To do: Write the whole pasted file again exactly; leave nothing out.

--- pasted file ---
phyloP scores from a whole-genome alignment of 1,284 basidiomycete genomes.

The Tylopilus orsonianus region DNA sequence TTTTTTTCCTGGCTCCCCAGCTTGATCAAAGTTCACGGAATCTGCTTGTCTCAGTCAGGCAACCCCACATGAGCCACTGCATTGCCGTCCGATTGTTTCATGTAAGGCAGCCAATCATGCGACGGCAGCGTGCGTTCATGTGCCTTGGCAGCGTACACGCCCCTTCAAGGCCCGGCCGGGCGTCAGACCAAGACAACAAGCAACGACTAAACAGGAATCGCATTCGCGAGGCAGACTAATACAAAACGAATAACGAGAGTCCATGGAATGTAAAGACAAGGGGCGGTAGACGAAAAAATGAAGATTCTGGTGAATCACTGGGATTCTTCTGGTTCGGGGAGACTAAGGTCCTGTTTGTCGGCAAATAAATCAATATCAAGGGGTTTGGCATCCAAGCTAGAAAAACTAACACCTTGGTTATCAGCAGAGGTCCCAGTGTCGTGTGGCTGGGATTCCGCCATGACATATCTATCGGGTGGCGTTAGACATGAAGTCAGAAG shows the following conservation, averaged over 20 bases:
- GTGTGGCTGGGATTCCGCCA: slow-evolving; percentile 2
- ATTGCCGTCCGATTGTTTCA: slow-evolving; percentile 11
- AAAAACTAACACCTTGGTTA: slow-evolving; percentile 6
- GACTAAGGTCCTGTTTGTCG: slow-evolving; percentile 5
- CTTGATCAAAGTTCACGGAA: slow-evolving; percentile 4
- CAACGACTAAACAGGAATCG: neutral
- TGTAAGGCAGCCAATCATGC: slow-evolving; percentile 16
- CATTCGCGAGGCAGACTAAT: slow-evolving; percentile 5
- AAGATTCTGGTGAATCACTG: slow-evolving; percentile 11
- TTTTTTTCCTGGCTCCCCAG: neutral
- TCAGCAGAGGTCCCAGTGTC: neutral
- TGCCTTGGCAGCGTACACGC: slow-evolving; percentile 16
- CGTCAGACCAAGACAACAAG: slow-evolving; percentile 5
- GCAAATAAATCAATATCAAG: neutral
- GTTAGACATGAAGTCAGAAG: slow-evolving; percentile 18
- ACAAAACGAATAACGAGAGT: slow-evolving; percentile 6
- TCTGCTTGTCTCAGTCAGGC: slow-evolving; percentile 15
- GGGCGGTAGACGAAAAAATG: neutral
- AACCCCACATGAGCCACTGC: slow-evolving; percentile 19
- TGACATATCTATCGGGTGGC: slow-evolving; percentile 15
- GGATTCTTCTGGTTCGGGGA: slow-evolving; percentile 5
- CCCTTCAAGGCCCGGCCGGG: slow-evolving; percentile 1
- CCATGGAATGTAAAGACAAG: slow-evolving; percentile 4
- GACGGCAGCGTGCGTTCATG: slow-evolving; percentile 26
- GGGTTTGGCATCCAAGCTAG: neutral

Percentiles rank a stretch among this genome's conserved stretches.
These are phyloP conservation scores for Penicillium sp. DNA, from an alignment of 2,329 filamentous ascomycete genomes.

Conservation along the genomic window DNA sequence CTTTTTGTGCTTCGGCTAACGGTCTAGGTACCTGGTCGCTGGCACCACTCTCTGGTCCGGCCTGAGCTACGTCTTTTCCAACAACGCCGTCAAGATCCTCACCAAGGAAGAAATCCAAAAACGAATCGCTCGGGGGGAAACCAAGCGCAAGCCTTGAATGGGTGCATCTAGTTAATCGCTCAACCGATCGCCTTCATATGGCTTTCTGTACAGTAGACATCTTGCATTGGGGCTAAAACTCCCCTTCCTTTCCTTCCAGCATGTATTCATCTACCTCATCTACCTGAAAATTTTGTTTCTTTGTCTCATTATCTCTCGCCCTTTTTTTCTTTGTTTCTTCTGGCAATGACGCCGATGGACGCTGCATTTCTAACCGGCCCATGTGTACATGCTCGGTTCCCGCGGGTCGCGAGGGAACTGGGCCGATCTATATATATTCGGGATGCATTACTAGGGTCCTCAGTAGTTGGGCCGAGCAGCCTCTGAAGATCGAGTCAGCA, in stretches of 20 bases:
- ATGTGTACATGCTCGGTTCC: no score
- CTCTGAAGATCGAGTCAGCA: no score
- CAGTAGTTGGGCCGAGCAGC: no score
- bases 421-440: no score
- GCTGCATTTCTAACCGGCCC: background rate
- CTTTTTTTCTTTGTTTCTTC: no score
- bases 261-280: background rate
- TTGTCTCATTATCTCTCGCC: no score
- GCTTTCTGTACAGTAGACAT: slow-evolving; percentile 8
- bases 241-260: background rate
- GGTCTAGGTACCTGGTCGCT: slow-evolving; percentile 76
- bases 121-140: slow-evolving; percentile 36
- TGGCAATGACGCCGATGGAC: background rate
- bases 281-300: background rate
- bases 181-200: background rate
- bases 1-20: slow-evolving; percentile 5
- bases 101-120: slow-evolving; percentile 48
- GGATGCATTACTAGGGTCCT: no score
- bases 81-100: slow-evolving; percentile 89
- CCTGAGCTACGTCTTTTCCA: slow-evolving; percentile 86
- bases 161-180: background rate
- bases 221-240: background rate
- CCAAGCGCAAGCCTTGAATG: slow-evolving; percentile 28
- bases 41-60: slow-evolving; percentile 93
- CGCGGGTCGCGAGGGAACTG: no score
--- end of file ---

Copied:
phyloP scores from a whole-genome alignment of 1,284 basidiomycete genomes.

The Tylopilus orsonianus region DNA sequence TTTTTTTCCTGGCTCCCCAGCTTGATCAAAGTTCACGGAATCTGCTTGTCTCAGTCAGGCAACCCCACATGAGCCACTGCATTGCCGTCCGATTGTTTCATGTAAGGCAGCCAATCATGCGACGGCAGCGTGCGTTCATGTGCCTTGGCAGCGTACACGCCCCTTCAAGGCCCGGCCGGGCGTCAGACCAAGACAACAAGCAACGACTAAACAGGAATCGCATTCGCGAGGCAGACTAATACAAAACGAATAACGAGAGTCCATGGAATGTAAAGACAAGGGGCGGTAGACGAAAAAATGAAGATTCTGGTGAATCACTGGGATTCTTCTGGTTCGGGGAGACTAAGGTCCTGTTTGTCGGCAAATAAATCAATATCAAGGGGTTTGGCATCCAAGCTAGAAAAACTAACACCTTGGTTATCAGCAGAGGTCCCAGTGTCGTGTGGCTGGGATTCCGCCATGACATATCTATCGGGTGGCGTTAGACATGAAGTCAGAAG shows the following conservation, averaged over 20 bases:
- GTGTGGCTGGGATTCCGCCA: slow-evolving; percentile 2
- ATTGCCGTCCGATTGTTTCA: slow-evolving; percentile 11
- AAAAACTAACACCTTGGTTA: slow-evolving; percentile 6
- GACTAAGGTCCTGTTTGTCG: slow-evolving; percentile 5
- CTTGATCAAAGTTCACGGAA: slow-evolving; percentile 4
- CAACGACTAAACAGGAATCG: neutral
- TGTAAGGCAGCCAATCATGC: slow-evolving; percentile 16
- CATTCGCGAGGCAGACTAAT: slow-evolving; percentile 5
- AAGATTCTGGTGAATCACTG: slow-evolving; percentile 11
- TTTTTTTCCTGGCTCCCCAG: neutral
- TCAGCAGAGGTCCCAGTGTC: neutral
- TGCCTTGGCAGCGTACACGC: slow-evolving; percentile 16
- CGTCAGACCAAGACAACAAG: slow-evolving; percentile 5
- GCAAATAAATCAATATCAAG: neutral
- GTTAGACATGAAGTCAGAAG: slow-evolving; percentile 18
- ACAAAACGAATAACGAGAGT: slow-evolving; percentile 6
- TCTGCTTGTCTCAGTCAGGC: slow-evolving; percentile 15
- GGGCGGTAGACGAAAAAATG: neutral
- AACCCCACATGAGCCACTGC: slow-evolving; percentile 19
- TGACATATCTATCGGGTGGC: slow-evolving; percentile 15
- GGATTCTTCTGGTTCGGGGA: slow-evolving; percentile 5
- CCCTTCAAGGCCCGGCCGGG: slow-evolving; percentile 1
- CCATGGAATGTAAAGACAAG: slow-evolving; percentile 4
- GACGGCAGCGTGCGTTCATG: slow-evolving; percentile 26
- GGGTTTGGCATCCAAGCTAG: neutral

Percentiles rank a stretch among this genome's conserved stretches.
These are phyloP conservation scores for Penicillium sp. DNA, from an alignment of 2,329 filamentous ascomycete genomes.

Conservation along the genomic window DNA sequence CTTTTTGTGCTTCGGCTAACGGTCTAGGTACCTGGTCGCTGGCACCACTCTCTGGTCCGGCCTGAGCTACGTCTTTTCCAACAACGCCGTCAAGATCCTCACCAAGGAAGAAATCCAAAAACGAATCGCTCGGGGGGAAACCAAGCGCAAGCCTTGAATGGGTGCATCTAGTTAATCGCTCAACCGATCGCCTTCATATGGCTTTCTGTACAGTAGACATCTTGCATTGGGGCTAAAACTCCCCTTCCTTTCCTTCCAGCATGTATTCATCTACCTCATCTACCTGAAAATTTTGTTTCTTTGTCTCATTATCTCTCGCCCTTTTTTTCTTTGTTTCTTCTGGCAATGACGCCGATGGACGCTGCATTTCTAACCGGCCCATGTGTACATGCTCGGTTCCCGCGGGTCGCGAGGGAACTGGGCCGATCTATATATATTCGGGATGCATTACTAGGGTCCTCAGTAGTTGGGCCGAGCAGCCTCTGAAGATCGAGTCAGCA, in stretches of 20 bases:
- ATGTGTACATGCTCGGTTCC: no score
- CTCTGAAGATCGAGTCAGCA: no score
- CAGTAGTTGGGCCGAGCAGC: no score
- bases 421-440: no score
- GCTGCATTTCTAACCGGCCC: background rate
- CTTTTTTTCTTTGTTTCTTC: no score
- bases 261-280: background rate
- TTGTCTCATTATCTCTCGCC: no score
- GCTTTCTGTACAGTAGACAT: slow-evolving; percentile 8
- bases 241-260: background rate
- GGTCTAGGTACCTGGTCGCT: slow-evolving; percentile 76
- bases 121-140: slow-evolving; percentile 36
- TGGCAATGACGCCGATGGAC: background rate
- bases 281-300: background rate
- bases 181-200: background rate
- bases 1-20: slow-evolving; percentile 5
- bases 101-120: slow-evolving; percentile 48
- GGATGCATTACTAGGGTCCT: no score
- bases 81-100: slow-evolving; percentile 89
- CCTGAGCTACGTCTTTTCCA: slow-evolving; percentile 86
- bases 161-180: background rate
- bases 221-240: background rate
- CCAAGCGCAAGCCTTGAATG: slow-evolving; percentile 28
- bases 41-60: slow-evolving; percentile 93
- CGCGGGTCGCGAGGGAACTG: no score